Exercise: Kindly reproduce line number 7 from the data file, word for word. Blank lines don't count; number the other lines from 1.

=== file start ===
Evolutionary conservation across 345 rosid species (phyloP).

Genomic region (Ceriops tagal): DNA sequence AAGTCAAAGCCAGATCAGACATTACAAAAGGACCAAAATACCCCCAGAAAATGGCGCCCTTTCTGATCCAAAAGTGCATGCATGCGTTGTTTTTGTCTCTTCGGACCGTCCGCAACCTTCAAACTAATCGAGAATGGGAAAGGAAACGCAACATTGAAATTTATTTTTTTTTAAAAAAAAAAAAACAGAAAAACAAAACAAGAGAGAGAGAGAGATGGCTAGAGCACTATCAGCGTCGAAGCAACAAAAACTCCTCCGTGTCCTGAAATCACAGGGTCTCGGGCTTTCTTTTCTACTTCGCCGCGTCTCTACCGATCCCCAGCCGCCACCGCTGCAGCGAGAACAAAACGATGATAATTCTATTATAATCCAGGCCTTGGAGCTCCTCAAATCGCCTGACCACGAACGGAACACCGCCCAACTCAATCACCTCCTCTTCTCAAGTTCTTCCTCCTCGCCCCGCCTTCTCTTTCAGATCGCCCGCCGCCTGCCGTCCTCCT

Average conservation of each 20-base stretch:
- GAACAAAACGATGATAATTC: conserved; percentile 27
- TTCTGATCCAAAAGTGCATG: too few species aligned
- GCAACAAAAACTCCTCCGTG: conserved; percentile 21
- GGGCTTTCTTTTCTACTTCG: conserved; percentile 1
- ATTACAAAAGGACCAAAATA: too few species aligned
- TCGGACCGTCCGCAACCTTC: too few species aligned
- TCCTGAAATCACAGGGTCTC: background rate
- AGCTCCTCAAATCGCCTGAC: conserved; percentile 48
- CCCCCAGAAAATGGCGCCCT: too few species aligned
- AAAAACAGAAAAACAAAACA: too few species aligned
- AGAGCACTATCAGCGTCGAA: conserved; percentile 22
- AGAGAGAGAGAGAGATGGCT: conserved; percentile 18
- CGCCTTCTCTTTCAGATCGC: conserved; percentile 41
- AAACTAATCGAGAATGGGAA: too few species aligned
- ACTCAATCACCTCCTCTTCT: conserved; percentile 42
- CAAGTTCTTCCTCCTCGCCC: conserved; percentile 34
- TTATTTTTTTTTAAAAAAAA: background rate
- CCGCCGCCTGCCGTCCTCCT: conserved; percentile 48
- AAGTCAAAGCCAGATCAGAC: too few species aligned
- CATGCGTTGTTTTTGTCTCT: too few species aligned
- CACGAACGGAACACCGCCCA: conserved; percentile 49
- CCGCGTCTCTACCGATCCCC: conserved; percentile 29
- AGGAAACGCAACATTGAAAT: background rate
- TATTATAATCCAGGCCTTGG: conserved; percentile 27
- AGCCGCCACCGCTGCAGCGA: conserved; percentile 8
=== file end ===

- GGGCTTTCTTTTCTACTTCG: conserved; percentile 1